How states, cities can budget for climate change
Funding climate resilience is an increasing challenge for cities, states and other municipal issuers, including many in a budget squeeze.
Since 2000, flood-related disasters have cost the U.S. more than $845 billion. According to the National Institute of Building Sciences, every dollar spent on risk-reduction measures saves $6 in disaster costs on average.
“The federal government is overwhelmed by the frequency and expense of flooding,” said Matt Fuchs, an officer with Pew Charitable Trust’s flood-prepared community initiative. “States and localities are infrequently looking for their own solutions to make communities more resilient.”
They do so under greater scrutiny from bond-rating agencies.
“This topic, the climate risk factor, is something we’re going to be talking about a lot more in the bond community,” Tim Blake, a managing director at Moody’s Investors Service, said at a conference in New York that Pew and Regional Plan Association co-hosted.
“Obviously the concept of one-in-500-year flood events is changing pretty dramatically,” Blake said.
Hurricane Harvey two years ago dumped a full year’s worth of rain on Houston, inflicting $125 million in total property and infrastructure damage. Parts of Key Largo, Florida, went 82 days under water; there, Monroe County sustainability director Rhonda Haag said elevating one-third of the county’s 300 miles of roads could cost $1 billion.
Issuer strategies of late, according to Pew, include redirecting revenue and spending from existing budgets, creating revenue sources for mitigation; and smarter regulations to guide safer development.
Water-exposed Norfolk, Virginia, for example, updated its zoning ordinances to account for sea-level rise rather than reliance on historical data and crafted a scoring system that encourages development in safer areas.
Brevard, North Carolina, requires a no-adverse-impact certification while Fort Collins, Colorado, limits the amount and type of development in flood plains for the Cache la Poudre River.
In New York, Mayor Bill de Blasio on Dec. 23 announced a leadership team for the fourth New York City Panel on Climate Change. Deborah Balk, Christian Braneon, Robin Leichenko, Richard Moss and Joel Towers will oversee the selection of the panel and lead the development of an assessment report.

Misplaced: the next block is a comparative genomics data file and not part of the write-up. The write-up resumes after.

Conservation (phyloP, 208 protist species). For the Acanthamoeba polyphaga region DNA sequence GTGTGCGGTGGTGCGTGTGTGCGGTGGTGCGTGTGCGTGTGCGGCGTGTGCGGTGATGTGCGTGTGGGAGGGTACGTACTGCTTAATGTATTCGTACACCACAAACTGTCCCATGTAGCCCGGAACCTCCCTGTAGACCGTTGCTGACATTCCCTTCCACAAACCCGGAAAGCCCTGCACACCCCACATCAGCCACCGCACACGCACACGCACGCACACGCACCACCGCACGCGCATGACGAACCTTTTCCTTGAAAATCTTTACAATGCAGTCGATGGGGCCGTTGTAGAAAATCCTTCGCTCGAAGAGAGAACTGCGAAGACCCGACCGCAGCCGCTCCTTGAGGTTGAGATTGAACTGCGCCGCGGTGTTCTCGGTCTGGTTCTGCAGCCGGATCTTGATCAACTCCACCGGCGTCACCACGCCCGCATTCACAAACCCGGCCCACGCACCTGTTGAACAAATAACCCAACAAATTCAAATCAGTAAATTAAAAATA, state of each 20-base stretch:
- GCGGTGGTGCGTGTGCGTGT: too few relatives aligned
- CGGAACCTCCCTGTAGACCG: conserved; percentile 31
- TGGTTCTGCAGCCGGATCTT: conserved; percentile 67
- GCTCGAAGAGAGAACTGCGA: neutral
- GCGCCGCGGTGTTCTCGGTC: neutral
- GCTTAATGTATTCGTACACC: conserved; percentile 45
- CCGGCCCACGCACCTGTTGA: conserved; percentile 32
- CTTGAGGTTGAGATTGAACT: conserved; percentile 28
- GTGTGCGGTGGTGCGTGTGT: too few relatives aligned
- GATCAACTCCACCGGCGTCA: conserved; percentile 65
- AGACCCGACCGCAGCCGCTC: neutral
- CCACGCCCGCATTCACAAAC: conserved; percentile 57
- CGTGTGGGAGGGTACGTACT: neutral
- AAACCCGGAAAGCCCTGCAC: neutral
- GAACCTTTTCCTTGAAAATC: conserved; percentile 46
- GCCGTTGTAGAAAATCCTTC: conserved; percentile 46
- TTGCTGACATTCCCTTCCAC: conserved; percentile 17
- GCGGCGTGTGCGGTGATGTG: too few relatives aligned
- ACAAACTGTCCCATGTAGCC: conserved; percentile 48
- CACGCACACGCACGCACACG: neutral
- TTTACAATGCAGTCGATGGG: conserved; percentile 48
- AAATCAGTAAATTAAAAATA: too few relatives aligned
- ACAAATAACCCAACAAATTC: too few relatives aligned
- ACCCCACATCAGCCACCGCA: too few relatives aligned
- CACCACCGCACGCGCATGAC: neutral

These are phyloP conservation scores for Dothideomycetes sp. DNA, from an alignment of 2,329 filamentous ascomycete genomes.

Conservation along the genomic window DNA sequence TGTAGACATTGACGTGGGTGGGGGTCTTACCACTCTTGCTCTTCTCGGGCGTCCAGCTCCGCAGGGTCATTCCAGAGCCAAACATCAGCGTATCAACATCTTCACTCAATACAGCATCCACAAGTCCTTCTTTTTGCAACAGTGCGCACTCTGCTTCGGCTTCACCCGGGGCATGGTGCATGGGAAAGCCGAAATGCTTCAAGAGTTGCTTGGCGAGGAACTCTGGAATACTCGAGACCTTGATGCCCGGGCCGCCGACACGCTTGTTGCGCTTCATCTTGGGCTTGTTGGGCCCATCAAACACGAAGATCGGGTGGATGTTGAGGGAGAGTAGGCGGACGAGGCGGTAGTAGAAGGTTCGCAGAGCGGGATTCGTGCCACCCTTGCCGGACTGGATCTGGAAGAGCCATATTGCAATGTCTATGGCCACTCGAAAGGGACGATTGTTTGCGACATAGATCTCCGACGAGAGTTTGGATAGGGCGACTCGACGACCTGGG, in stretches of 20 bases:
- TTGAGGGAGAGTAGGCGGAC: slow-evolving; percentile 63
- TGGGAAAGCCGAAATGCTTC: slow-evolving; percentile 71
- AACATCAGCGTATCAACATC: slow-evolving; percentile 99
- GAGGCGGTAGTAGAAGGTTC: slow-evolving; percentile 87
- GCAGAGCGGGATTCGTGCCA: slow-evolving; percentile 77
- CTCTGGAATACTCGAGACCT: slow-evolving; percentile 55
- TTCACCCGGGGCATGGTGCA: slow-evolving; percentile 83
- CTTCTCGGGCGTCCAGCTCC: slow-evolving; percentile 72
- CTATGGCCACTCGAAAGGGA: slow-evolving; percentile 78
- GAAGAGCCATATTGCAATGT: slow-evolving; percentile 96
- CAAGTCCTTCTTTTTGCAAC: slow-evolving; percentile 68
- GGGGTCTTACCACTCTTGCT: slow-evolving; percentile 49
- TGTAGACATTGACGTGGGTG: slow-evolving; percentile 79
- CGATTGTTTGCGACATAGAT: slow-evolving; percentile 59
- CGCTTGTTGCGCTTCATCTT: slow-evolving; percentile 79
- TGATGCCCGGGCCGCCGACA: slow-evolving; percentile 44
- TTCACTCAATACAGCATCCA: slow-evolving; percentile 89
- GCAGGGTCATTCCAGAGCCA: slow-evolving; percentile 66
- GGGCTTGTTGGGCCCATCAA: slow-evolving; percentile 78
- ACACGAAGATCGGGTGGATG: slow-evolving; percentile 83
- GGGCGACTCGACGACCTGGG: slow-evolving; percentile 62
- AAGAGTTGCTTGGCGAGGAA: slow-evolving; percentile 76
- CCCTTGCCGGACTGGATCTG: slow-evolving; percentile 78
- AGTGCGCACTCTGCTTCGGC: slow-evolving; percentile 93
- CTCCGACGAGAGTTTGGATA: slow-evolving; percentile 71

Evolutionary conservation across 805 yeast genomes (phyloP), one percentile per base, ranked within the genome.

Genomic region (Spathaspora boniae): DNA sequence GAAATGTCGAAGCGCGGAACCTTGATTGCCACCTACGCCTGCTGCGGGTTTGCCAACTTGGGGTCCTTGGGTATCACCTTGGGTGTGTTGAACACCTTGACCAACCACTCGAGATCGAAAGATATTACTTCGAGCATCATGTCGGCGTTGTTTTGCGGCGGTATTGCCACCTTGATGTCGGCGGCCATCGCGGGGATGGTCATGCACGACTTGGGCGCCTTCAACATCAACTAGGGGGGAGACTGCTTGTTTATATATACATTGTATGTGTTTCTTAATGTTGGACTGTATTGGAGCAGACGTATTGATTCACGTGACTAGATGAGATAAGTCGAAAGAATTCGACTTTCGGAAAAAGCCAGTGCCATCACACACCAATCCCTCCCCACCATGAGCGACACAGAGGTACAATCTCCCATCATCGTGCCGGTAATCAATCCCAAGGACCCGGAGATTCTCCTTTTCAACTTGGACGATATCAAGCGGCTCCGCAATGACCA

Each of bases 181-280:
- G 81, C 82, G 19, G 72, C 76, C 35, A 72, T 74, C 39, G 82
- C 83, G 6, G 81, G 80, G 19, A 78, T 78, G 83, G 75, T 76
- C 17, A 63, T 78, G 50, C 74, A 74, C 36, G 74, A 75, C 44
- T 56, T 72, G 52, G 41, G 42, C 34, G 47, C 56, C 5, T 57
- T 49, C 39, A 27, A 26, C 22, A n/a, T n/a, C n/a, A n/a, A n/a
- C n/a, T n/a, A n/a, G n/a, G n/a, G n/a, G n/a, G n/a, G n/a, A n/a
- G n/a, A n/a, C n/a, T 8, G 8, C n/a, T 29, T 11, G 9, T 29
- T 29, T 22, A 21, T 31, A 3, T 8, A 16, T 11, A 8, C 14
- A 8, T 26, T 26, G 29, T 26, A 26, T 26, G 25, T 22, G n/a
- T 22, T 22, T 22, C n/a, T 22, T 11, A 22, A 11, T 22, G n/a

The panel is an independent body that analyzes climate risks to the city and advises on resiliency and adaptation.
Justin Elicker, mayor-elect of New Haven, Connecticut’s second-largest city, said his incoming administration must balance waterfront resilience with development.
“We need to make sure we’re not investing in property that will be under water in 50 years,” said Elicker, citing Tweed-New Haven Airport — which the city owns and which straddles New Haven and East Haven — and other parcels within the city. “We can look at different sections of the city to see if we can change our development approach and improve our infrastructure.”
James Lee Witt, the Federal Emergency Management Agency administrator under President Clinton for eight years, warned against riding solo.
“There’s no way that every state or local community — counties and cities — can do this on their own,” he said. ”They’ve got to have a partnership to minimize that risk.
“The risk factor is way up, and I think that the states and local governments have a tremendous challenge to be able today to look at 10 years down the road, and what you are going to have to do between now and then.”
Florida has been ahead of the curve with reinsurance, according to Howard Cure, director of municipal bond research for Evercore Wealth Management.
“You want to make sure that the cities and states don’t use money or can recoup some of the development,” Cure said. “So in Florida you have a reinsurance aspect, an insurer of last resort and an aspect of making sure insurers that go insolvent are still covering their policies.”